But on a far more serious and even deadly note, East is a fire hazard. It is a six-story building with no fire escapes on the outside, and the mess of hallways and corridors is easily confusing to any new resident looking to exit the building in a timely manner. Now, although I understand that in its grandfathered nature it does not legally need to change, when comparing it to current standards the disparities will be illuminating. The revised building code of Massachusetts was published in 2016 and chapter 10 section 1011 sets the standard for hallways. As written there, “1011.3 Width: The minimum required width of passageways, aisle accessways, aisles and corridors shall be determined by the most restrictive of the following criteria: 1.44 inches (1118 mm) where serving an occupant load of greater than 50. 2.36 inches (914 mm) where serving an occupant load of 50 or less. 3.96 inches (2438 mm) in an occupancy in Use Group I-2 used for the movement of beds. 4.72 inches (1829 mm) in an occupancy in Use Group E with more than 100 occupants.” Considering East hosts 338 students between its two buildings, it would need hallways which are at least 72 inches in width to properly serve its residents; simple eyesight can deduce they are not at that width currently. With the number of students residing in that space, if there were to be a fire in the middle of the night, the hallways and stairwells would be too narrow for timely exits. That is only made increasingly dangerous by the fact that sixth floor residents have no external exit from their floors. They would have to traverse the narrow hallways and long stairwells down six floors and allow other students to join them on the way out which is by no means the safest, fastest or most effective way for those students to make it to safety. 

As mentioned previously, the administration is keenly aware of the risks, dangers and general dissatisfaction that come from East. In my own opinion, it is far more concerning that they are aware of the present issues. The administration in their Framework proposals had an assessor view East who told them that the quad needed to come down; the university then considered the rebuilding of East as a long-term project.

I understand that the challenge when it comes to rebuilding one of the largest living spaces on campus is like untying the Gordian knot, but when the Castle was deemed a living hazard, students were moved out and Skyline was built. East must follow that precedent because by today’s standards it is a truly dangerous place for students to live, and to know that the university is not yet making headway on changing that is a problem. Now, as much as people want to look forward and away from the pandemic, I think a solution to this infrastructural issue exists in the policies Brandeis and other universities put in place during the 2020-2021 academic year. To rebuild East, Brandeis should rent the rooms in local hotels to house students who would otherwise be living in East. The Branvan under Joseph’s Transportation can be extended to those hotels to offer a shuttle service and students could be offered free parking passes for the year if they choose to live in the hotel and commute to campus. This solution does not cover every contingency but it serves as an idea to get the ball rolling on student input on the status of campus infrastructure.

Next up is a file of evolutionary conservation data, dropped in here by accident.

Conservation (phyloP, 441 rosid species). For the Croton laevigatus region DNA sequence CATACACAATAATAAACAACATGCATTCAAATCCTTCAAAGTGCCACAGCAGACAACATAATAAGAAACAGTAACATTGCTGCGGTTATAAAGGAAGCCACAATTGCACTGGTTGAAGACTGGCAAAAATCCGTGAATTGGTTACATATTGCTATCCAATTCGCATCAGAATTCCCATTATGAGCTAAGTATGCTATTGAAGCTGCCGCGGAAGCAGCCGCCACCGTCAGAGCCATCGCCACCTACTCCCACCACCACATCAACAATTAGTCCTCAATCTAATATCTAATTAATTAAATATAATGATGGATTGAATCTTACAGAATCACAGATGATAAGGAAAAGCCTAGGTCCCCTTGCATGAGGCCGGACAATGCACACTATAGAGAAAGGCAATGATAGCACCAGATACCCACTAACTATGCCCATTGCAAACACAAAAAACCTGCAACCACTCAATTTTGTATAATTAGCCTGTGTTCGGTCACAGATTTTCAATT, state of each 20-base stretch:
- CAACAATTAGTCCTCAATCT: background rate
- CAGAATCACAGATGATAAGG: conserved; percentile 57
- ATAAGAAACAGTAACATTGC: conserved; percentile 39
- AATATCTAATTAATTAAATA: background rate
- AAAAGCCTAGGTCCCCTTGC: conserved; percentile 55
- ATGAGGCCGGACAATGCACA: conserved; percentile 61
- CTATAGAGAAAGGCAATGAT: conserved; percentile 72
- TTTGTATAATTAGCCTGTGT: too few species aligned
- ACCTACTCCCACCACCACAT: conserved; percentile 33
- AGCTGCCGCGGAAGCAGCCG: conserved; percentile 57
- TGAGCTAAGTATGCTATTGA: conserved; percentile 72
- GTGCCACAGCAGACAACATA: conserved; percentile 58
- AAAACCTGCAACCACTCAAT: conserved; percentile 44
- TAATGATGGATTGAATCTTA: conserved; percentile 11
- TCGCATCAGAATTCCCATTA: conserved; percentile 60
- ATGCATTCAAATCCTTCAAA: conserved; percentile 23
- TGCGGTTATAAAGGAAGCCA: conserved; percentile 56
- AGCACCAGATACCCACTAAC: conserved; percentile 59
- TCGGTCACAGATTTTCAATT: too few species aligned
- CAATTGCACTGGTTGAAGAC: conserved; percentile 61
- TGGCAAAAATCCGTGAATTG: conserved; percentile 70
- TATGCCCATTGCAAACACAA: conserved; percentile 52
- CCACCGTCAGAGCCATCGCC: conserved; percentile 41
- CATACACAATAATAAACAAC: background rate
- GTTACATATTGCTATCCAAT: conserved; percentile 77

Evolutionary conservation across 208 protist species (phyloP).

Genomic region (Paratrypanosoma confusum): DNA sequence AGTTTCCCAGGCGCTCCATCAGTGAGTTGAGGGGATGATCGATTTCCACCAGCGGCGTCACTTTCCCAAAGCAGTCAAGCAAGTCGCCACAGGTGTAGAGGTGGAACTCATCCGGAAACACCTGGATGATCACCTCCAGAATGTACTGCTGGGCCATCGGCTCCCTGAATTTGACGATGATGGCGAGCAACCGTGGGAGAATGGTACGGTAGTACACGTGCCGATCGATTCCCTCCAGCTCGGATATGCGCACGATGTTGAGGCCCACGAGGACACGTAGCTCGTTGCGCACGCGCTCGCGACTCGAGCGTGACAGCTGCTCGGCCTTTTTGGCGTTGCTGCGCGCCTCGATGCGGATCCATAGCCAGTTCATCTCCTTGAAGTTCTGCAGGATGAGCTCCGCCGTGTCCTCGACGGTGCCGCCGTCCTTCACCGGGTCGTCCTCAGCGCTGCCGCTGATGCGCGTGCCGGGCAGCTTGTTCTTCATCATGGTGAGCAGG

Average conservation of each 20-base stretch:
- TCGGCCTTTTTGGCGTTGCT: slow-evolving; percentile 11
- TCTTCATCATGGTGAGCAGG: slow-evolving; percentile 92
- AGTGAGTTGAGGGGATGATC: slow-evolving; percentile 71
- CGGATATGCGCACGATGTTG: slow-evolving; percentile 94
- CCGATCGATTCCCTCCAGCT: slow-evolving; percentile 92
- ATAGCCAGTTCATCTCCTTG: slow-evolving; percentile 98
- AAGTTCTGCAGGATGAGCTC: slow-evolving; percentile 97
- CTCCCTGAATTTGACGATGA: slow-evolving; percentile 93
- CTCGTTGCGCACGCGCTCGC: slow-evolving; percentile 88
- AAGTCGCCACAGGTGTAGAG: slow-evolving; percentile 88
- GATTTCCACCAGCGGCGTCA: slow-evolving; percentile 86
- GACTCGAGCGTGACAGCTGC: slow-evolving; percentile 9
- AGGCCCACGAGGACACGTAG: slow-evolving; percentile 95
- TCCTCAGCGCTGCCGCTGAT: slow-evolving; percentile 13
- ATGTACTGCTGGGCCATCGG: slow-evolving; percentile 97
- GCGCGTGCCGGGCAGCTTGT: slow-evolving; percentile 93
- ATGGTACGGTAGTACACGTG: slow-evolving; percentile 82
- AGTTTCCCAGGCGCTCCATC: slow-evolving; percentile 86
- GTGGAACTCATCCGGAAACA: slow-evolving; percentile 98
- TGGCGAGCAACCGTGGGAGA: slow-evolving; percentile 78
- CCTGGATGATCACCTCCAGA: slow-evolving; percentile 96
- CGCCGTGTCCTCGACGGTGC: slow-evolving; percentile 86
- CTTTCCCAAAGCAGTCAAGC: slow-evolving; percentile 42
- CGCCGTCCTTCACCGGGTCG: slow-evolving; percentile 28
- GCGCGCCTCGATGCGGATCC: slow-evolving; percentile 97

East is an easy target, hence why it will be the first of this column. East is a physical stain on the image of campus and how students see it, and it is also a stain in the memories of students who have had to live there. Brandeis has an interest in updating infrastructure; it attracts more students and improves the lives of current students. Both of those factors increase the university’s budget as students will be more likely to pay to come here for the good spaces and alumni will donate due to their pleasant memories. The return on investment from infrastructure upgrades are immense, though they may be delayed. The university may not see that money for some time but the investments made now will shape the future and prosperity of this institution. If the current infrastructure remains as it is, the next review of Brandeis’ campus could end with words far more harsh than “disheveled and incoherent”; they could end with “dangerous and deplorable.”